# Let $G$ be a group such that $a^2 = a$ for all $a \in G$, Is $G$ an abelian group?

I tried to solve this by following:

1. Since $G$ is a group, an inverse exists for every element in $G$.
2. Multiply by inverse to $a$ on both sides of $a^2 = a$.

3. We will get $a = i$, where $i$ is the identity element.

4. This holds true for all $a*$, which implies $G$ contains only one distinct element i.e. $i.$
5. Hence $G$ is abelian.

Is my approach correct?

• you are correct Aug 22, 2017 at 3:39
• Correct, but it seems too easy for an exercise. Are you sure the question didn't say, let $G$ be a group such that $a^2=i$ (the identity element) for all $a\in G,$ is $G$ an Abelian group?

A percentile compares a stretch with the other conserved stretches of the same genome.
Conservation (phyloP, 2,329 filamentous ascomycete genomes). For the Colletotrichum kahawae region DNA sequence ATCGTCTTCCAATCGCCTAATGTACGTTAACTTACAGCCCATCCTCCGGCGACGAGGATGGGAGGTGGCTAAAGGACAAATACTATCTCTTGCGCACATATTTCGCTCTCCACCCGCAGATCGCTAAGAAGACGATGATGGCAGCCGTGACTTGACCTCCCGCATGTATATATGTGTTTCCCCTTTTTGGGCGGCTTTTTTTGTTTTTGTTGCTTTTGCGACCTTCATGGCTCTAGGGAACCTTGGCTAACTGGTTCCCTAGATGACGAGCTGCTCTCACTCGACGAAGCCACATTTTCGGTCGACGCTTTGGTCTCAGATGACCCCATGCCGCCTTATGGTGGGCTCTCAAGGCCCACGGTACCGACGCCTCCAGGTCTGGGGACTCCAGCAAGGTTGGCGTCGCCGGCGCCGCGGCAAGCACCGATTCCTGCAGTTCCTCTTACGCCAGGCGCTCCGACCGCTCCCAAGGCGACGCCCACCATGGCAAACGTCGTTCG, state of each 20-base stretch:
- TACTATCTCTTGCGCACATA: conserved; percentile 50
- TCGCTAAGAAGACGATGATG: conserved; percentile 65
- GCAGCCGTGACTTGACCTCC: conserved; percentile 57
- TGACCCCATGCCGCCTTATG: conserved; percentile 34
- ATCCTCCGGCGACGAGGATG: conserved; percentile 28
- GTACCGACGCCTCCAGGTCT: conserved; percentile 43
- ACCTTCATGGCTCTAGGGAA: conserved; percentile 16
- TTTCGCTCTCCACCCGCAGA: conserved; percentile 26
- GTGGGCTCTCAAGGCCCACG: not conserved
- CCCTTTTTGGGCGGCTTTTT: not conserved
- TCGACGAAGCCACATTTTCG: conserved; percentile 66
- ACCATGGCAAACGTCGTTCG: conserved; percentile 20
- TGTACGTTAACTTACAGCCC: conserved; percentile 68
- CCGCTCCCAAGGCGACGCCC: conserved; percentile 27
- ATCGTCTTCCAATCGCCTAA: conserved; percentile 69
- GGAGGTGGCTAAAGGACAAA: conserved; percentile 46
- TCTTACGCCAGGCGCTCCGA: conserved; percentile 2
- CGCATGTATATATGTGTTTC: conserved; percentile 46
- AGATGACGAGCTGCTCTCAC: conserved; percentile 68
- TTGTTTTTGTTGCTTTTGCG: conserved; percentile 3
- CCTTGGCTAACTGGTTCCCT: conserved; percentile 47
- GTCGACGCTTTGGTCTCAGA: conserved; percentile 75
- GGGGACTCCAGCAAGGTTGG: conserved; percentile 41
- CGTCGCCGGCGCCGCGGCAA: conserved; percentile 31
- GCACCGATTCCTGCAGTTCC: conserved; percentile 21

– bof
Aug 22, 2017 at 3:42
• I solved for a^2 = i. This I could solve easily so I got confused that there might be some subtle point I am missing. Thank you Aug 22, 2017 at 3:46
• If the goal of your question is mainly to ask about correctness of your proof (as opposed to asking for any proof of this fact), you should add (proof-verification) tag to make this clear. Aug 22, 2017 at 5:30
• Aug 22, 2017 at 5:33

$$abab=ab$$ gives $$aba=a,$$ which gives $$ab=ba=e.$$ Done!